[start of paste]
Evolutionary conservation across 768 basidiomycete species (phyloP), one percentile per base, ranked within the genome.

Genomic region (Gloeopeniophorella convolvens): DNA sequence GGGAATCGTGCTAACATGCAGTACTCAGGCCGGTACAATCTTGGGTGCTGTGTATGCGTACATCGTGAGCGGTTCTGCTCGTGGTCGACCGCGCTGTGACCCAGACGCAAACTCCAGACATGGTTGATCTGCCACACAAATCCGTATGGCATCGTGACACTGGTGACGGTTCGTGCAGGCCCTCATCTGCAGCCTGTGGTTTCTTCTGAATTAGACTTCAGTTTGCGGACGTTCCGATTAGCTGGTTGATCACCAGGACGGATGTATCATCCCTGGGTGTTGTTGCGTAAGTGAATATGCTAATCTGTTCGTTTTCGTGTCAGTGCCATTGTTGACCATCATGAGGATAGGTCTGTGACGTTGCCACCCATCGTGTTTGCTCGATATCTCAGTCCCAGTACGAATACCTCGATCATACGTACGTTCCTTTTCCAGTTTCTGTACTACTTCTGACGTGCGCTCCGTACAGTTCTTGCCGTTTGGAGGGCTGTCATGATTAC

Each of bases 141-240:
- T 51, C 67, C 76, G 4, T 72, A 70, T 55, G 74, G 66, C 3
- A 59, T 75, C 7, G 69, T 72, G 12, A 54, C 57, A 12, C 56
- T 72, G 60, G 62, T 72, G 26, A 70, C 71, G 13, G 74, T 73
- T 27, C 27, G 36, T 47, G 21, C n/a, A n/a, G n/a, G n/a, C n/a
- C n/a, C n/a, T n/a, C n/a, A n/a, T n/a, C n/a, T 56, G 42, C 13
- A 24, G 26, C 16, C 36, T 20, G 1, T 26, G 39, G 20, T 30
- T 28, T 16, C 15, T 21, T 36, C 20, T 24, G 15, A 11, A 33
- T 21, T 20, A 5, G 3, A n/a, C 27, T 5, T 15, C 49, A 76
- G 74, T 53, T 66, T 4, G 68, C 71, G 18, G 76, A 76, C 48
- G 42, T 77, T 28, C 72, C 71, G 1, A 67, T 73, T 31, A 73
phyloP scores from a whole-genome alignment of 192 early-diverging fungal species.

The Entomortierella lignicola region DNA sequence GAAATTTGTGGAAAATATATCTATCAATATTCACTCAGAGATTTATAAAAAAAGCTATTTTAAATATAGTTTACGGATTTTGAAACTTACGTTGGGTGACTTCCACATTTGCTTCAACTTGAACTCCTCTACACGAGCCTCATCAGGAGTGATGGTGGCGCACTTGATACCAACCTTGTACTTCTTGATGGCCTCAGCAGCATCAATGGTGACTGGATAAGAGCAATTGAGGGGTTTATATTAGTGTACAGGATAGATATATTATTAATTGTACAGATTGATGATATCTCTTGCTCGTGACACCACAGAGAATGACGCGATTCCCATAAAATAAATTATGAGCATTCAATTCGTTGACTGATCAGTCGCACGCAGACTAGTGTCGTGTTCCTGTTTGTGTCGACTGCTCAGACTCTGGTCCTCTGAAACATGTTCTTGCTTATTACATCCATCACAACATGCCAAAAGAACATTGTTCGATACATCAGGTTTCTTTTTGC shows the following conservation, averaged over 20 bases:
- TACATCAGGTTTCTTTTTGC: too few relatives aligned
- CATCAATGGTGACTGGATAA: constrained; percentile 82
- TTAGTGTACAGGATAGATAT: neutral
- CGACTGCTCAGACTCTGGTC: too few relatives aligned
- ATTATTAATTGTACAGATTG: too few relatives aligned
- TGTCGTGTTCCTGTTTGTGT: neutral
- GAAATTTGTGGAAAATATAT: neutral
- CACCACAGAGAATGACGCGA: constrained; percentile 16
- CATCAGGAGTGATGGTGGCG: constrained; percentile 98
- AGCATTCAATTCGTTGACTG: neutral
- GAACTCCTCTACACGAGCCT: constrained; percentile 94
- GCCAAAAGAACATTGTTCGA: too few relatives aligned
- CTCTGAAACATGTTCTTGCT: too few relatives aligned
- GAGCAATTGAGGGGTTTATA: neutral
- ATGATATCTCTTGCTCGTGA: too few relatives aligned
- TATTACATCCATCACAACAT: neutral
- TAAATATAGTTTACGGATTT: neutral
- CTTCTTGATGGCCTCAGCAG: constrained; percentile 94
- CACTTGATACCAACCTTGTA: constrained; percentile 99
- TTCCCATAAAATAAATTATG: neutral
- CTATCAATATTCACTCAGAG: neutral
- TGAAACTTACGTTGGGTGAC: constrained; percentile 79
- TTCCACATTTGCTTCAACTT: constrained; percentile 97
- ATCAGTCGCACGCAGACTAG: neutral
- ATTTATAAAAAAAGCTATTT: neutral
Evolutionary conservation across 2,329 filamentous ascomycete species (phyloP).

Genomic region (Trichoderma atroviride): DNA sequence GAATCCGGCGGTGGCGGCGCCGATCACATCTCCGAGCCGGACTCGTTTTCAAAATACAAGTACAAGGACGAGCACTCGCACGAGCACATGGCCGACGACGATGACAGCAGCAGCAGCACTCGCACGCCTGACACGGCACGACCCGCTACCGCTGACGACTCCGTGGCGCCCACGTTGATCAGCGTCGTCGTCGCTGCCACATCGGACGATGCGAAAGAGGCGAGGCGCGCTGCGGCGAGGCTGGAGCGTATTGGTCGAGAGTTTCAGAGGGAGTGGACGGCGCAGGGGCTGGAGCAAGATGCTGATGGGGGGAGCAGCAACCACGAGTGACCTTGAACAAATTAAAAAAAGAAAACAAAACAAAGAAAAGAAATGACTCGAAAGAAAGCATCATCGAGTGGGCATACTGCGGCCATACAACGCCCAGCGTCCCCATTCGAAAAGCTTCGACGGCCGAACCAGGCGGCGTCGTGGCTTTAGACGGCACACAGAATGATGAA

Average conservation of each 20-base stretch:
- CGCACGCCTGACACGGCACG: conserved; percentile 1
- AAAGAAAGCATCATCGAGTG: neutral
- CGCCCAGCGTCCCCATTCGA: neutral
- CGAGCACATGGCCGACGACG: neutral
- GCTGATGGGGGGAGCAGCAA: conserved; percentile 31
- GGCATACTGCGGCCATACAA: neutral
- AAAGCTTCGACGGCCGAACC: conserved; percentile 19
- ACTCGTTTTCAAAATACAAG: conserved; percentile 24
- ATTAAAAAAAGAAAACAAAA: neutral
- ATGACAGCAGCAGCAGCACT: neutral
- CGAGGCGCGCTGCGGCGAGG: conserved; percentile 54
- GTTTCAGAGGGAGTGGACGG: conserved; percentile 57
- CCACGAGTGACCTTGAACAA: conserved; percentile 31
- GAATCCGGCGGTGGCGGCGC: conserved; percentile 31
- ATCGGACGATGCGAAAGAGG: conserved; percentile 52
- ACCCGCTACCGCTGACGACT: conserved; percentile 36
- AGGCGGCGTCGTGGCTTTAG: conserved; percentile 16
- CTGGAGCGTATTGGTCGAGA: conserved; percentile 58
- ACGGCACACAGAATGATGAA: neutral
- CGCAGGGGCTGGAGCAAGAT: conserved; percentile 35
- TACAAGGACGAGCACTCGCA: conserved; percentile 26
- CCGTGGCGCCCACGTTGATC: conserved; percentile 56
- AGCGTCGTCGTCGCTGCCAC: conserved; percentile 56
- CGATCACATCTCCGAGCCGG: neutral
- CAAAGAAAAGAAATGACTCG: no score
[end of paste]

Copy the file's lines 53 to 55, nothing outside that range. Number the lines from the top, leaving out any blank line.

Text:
- ATGACAGCAGCAGCAGCACT: neutral
- CGAGGCGCGCTGCGGCGAGG: conserved; percentile 54
- GTTTCAGAGGGAGTGGACGG: conserved; percentile 57